This week in coins. Illustration by Mitchell Preffer for Decrypt.
Last week’s crypto mega rally slowed this week. Still, many leading coins still posted double-digit gains over the last seven days.
The upward price action was escalated by the crisis hitting Credit Suisse, which last Wednesday needed a $54 billion loan from Swiss National Bank to shore up liquidity.
By Sunday, there was an announcement that domestic rival UBS agreed to buy the ailing bank in an emergency deal worth over $3 billion.
The banking news continued to drive investors towards risk-on banking alternatives, like crypto.
Bitcoin (BTC) soared amid the banking chaos, jumping from just over $20,000 on March 10 to trade at $27,537 at the time of writing. Ethereum’s growth was a similar story over the same period, rising from roughly $1,400 to today's price of $1,740, per CoinGecko.
Several prominent figures in the industry pointed to Credit Suisse’s collapse, alongside the collapses of crypto-friendly banks like Silvergate, Signature, and Silicon Valley Bank—all of which happened this month—to publicly shill Bitcoin and rehash its potential role as a “safe haven” asset.
Another development on Bitcoin this week was the news that Solana’s largest NFT marketplace, Magic Eden, added support for Ordinals, a protocol that enables crypto-savvy NFT fans to mint non-fungible assets on Bitcoin without the need for high-functionality smart contracts like those on Ethereum or Solana.
On Friday, the number of Bitcoin Ordinals surpassed 550,000 thanks to the proliferation of Bored Ape Yacht Club (BAYC) copies on the network.
Other notable positive price movements this week included XRP, which rallied 21% to $0.46 and Litecoin (LTC) jumped 6.4% to $91.
Only three top thirty cryptocurrencies posted significant losses this week: The OKB token dropped 16.1%, Cosmos Hub (ATOM) fell 16% to $11.18, and Toncoin (TON) sank 14% to $2.11.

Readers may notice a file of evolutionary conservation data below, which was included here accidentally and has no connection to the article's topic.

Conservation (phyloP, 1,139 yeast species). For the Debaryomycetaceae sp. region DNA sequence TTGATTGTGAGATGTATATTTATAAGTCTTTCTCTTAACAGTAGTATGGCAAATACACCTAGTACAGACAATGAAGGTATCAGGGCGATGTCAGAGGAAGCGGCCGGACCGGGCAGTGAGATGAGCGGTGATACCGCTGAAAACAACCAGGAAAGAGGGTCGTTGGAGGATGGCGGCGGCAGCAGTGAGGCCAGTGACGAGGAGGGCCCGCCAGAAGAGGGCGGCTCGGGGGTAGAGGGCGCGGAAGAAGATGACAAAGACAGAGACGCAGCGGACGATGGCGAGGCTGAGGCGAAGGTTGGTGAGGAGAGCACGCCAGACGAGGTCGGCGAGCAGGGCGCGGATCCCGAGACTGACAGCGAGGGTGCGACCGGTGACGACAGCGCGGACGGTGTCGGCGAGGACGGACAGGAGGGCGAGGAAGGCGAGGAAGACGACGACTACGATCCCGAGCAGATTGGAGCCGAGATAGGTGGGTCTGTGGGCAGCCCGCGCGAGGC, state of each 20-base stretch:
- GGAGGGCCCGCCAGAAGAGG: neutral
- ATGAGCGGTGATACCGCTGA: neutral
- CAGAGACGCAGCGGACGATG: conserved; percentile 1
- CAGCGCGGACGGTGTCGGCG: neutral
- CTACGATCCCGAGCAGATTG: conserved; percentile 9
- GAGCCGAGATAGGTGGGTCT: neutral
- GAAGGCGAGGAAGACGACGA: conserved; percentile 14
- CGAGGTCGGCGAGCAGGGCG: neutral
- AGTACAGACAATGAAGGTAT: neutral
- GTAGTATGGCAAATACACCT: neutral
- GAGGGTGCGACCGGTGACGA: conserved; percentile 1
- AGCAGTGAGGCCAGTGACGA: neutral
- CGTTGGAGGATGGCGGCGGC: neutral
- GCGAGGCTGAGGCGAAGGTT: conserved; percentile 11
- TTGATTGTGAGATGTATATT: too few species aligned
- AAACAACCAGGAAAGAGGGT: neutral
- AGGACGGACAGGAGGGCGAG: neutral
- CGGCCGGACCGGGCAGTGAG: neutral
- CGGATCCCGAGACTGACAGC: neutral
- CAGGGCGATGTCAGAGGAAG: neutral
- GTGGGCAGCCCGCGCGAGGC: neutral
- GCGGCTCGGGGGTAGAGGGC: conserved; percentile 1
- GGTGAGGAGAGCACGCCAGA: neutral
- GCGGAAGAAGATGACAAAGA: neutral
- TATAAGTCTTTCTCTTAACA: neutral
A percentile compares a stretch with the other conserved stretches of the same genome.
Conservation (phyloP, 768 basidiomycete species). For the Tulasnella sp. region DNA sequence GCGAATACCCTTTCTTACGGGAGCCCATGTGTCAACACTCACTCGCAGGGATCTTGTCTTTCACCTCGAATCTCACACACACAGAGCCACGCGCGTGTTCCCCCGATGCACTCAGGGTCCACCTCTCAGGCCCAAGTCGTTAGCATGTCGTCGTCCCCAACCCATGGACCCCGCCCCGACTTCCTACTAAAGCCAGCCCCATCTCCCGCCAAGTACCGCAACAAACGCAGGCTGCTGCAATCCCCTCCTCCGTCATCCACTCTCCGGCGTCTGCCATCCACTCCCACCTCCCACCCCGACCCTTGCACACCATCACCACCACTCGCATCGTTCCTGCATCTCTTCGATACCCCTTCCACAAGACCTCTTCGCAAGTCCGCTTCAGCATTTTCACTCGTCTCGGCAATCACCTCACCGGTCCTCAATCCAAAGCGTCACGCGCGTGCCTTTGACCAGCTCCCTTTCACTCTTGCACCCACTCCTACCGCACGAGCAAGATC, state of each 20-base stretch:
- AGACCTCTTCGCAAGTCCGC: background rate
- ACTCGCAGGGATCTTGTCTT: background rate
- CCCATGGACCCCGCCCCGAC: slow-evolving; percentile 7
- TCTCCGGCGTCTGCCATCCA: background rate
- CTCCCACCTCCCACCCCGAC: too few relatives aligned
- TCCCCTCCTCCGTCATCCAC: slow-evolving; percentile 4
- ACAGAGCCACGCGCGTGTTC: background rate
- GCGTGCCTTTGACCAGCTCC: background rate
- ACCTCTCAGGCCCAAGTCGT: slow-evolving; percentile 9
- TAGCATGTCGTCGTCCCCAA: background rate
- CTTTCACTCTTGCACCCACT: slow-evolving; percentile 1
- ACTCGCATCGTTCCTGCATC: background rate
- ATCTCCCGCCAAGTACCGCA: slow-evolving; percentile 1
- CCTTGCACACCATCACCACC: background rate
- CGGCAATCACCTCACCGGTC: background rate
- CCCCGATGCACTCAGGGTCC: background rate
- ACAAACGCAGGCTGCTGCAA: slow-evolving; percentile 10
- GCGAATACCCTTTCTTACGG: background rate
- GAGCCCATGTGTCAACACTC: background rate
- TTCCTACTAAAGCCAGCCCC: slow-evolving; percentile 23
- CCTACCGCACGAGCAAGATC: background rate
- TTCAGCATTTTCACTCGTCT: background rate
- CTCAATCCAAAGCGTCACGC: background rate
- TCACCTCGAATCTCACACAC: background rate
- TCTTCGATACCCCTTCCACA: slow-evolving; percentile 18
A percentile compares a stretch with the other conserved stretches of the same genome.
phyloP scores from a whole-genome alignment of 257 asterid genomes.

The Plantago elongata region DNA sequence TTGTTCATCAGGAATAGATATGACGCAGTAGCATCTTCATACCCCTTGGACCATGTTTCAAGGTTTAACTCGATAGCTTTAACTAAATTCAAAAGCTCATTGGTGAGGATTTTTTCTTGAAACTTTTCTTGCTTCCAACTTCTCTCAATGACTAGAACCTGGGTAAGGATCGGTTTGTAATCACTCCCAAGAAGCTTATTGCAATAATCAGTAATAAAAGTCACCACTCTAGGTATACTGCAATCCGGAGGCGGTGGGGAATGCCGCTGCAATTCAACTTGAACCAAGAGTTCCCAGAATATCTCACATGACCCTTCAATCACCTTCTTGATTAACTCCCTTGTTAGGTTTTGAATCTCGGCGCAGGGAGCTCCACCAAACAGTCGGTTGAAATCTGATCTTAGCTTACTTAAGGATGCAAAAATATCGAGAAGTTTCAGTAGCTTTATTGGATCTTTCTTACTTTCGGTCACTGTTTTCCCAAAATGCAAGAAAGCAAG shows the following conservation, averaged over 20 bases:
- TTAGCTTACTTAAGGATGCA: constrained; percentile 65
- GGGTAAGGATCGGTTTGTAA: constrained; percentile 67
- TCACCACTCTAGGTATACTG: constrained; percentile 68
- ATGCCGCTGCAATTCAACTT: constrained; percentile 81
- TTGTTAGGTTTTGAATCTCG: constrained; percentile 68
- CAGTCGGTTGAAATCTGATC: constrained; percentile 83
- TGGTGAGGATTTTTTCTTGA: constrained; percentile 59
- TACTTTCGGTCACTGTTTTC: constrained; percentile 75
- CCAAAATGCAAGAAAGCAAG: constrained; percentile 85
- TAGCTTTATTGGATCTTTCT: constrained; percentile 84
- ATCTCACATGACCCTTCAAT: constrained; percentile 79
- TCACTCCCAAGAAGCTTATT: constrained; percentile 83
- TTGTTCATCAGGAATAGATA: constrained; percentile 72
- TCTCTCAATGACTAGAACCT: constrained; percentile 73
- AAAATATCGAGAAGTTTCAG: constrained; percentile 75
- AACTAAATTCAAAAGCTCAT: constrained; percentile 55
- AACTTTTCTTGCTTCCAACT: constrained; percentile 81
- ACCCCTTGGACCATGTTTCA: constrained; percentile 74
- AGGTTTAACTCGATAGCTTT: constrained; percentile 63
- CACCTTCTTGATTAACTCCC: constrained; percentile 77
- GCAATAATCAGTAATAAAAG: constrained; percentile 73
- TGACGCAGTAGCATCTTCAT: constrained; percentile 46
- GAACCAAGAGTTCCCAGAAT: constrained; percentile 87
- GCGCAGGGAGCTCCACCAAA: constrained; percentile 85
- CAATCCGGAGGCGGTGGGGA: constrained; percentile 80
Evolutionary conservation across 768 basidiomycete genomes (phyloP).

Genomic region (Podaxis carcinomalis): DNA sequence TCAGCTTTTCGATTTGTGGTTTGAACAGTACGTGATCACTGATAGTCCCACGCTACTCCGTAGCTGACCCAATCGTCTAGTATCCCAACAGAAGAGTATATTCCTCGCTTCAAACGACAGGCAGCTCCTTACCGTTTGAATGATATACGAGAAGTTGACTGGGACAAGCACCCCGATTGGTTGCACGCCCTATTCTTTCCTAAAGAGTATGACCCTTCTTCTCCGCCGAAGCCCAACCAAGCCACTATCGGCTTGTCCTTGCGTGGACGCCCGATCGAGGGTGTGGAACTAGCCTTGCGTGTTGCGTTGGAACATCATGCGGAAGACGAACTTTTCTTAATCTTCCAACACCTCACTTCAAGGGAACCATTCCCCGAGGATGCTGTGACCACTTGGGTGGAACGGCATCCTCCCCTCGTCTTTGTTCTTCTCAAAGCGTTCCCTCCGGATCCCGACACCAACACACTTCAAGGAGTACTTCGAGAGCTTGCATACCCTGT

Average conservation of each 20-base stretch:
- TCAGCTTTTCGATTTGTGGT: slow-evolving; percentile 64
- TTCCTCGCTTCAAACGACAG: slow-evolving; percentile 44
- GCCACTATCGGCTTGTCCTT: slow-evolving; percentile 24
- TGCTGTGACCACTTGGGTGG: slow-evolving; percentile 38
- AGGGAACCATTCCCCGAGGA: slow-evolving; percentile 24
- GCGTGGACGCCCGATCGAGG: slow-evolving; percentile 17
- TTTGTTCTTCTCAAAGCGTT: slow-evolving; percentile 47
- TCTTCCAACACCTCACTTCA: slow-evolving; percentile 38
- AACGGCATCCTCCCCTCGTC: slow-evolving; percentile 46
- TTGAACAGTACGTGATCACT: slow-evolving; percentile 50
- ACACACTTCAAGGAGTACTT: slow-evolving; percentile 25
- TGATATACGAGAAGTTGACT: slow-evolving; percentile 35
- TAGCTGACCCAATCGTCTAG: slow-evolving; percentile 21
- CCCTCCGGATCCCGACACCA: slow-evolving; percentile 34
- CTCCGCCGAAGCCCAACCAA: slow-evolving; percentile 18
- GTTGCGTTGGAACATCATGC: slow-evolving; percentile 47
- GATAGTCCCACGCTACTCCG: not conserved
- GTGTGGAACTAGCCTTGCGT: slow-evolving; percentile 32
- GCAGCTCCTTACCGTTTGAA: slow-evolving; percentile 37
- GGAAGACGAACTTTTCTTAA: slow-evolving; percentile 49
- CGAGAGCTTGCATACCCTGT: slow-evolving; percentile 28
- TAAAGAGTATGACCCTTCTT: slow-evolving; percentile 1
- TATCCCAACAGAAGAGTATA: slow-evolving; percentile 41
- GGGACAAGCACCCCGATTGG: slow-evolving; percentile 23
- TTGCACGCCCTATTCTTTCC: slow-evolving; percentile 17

Desantis leads CBDC attack
In the U.S. this week, several prominent Republicans rebelled against the idea of a Central Bank Digital Currency (CBDC), essentially a dollar-pegged cryptocurrency that would be issued by the Federal Reserve.
Florida governor Ron DeSantis went first.
On Monday, he proposed an outright ban on CBDCs in his state. He announced the measure from a podium where the words “Big Brother’s Digital Dollar” could be read in the background.
He justified the measure by saying: “What [a] central bank digital currency is all about is surveilling Americans and controlling Americans. You're opening up a major can of worms, and you're handing a central bank huge, huge amounts of power, and they will use that power.”
Warren Davidson, a Republican representative for Ohio’s 8th Congressional District, on Tuesday, tweeted that CBDCs were an “Orwellian payments system” and shared a letter he wrote to his colleagues urging them to reject a CBDC.
By Wednesday, Ted Cruz, the junior Senator from Texas, aped DeSantis and proposed his own legislative pushback against the idea of a Fed cryptocurrency.
That same day, the White House released this year’s Economic Report of the President.
In several places, the report conveyed Washington’s skeptical stance on crypto, calling it “highly volatile and subject to fraud,” and saying it “frequently reflects an ignorance of basic economic principles that have been learned in economics and finance over centuries."
Finally, the United States Securities and Exchange Commission’s (SEC) thinly veiled crypto crackdown continued apace on Wednesday when the agency hit Coinbase with a Wells Notice, alleging that the exchange's staking products constitute unregistered securities.